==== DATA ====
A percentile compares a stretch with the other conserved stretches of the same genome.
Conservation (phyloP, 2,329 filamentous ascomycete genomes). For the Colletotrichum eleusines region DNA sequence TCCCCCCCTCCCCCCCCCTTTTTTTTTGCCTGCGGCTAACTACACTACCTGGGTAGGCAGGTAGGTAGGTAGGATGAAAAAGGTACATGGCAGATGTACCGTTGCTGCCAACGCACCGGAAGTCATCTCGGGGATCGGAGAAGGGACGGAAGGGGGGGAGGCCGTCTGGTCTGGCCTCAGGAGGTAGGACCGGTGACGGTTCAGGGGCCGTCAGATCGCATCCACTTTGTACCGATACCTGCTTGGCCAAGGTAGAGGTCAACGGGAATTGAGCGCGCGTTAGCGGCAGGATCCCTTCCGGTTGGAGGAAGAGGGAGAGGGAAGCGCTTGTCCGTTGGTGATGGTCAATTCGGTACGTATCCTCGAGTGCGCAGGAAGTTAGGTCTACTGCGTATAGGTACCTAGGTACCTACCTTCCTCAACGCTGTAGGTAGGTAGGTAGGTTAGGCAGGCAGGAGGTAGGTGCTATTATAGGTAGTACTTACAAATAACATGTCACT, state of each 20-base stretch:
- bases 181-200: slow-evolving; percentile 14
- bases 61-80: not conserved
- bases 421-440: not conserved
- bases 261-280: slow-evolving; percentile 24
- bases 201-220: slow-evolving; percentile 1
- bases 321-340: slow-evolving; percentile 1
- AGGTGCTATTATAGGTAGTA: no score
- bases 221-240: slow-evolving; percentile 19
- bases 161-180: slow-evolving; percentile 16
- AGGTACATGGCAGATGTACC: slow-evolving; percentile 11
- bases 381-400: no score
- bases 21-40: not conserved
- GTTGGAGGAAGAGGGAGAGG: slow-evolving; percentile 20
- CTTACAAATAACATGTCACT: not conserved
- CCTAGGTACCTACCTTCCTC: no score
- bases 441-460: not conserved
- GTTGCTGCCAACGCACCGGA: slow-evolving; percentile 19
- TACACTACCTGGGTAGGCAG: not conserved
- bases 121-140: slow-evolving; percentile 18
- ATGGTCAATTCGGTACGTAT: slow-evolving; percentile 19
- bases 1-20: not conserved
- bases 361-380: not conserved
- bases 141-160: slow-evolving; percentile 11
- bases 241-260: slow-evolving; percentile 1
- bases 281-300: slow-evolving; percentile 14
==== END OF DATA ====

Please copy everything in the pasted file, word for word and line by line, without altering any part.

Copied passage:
A percentile compares a stretch with the other conserved stretches of the same genome.
Conservation (phyloP, 2,329 filamentous ascomycete genomes). For the Colletotrichum eleusines region DNA sequence TCCCCCCCTCCCCCCCCCTTTTTTTTTGCCTGCGGCTAACTACACTACCTGGGTAGGCAGGTAGGTAGGTAGGATGAAAAAGGTACATGGCAGATGTACCGTTGCTGCCAACGCACCGGAAGTCATCTCGGGGATCGGAGAAGGGACGGAAGGGGGGGAGGCCGTCTGGTCTGGCCTCAGGAGGTAGGACCGGTGACGGTTCAGGGGCCGTCAGATCGCATCCACTTTGTACCGATACCTGCTTGGCCAAGGTAGAGGTCAACGGGAATTGAGCGCGCGTTAGCGGCAGGATCCCTTCCGGTTGGAGGAAGAGGGAGAGGGAAGCGCTTGTCCGTTGGTGATGGTCAATTCGGTACGTATCCTCGAGTGCGCAGGAAGTTAGGTCTACTGCGTATAGGTACCTAGGTACCTACCTTCCTCAACGCTGTAGGTAGGTAGGTAGGTTAGGCAGGCAGGAGGTAGGTGCTATTATAGGTAGTACTTACAAATAACATGTCACT, state of each 20-base stretch:
- bases 181-200: slow-evolving; percentile 14
- bases 61-80: not conserved
- bases 421-440: not conserved
- bases 261-280: slow-evolving; percentile 24
- bases 201-220: slow-evolving; percentile 1
- bases 321-340: slow-evolving; percentile 1
- AGGTGCTATTATAGGTAGTA: no score
- bases 221-240: slow-evolving; percentile 19
- bases 161-180: slow-evolving; percentile 16
- AGGTACATGGCAGATGTACC: slow-evolving; percentile 11
- bases 381-400: no score
- bases 21-40: not conserved
- GTTGGAGGAAGAGGGAGAGG: slow-evolving; percentile 20
- CTTACAAATAACATGTCACT: not conserved
- CCTAGGTACCTACCTTCCTC: no score
- bases 441-460: not conserved
- GTTGCTGCCAACGCACCGGA: slow-evolving; percentile 19
- TACACTACCTGGGTAGGCAG: not conserved
- bases 121-140: slow-evolving; percentile 18
- ATGGTCAATTCGGTACGTAT: slow-evolving; percentile 19
- bases 1-20: not conserved
- bases 361-380: not conserved
- bases 141-160: slow-evolving; percentile 11
- bases 241-260: slow-evolving; percentile 1
- bases 281-300: slow-evolving; percentile 14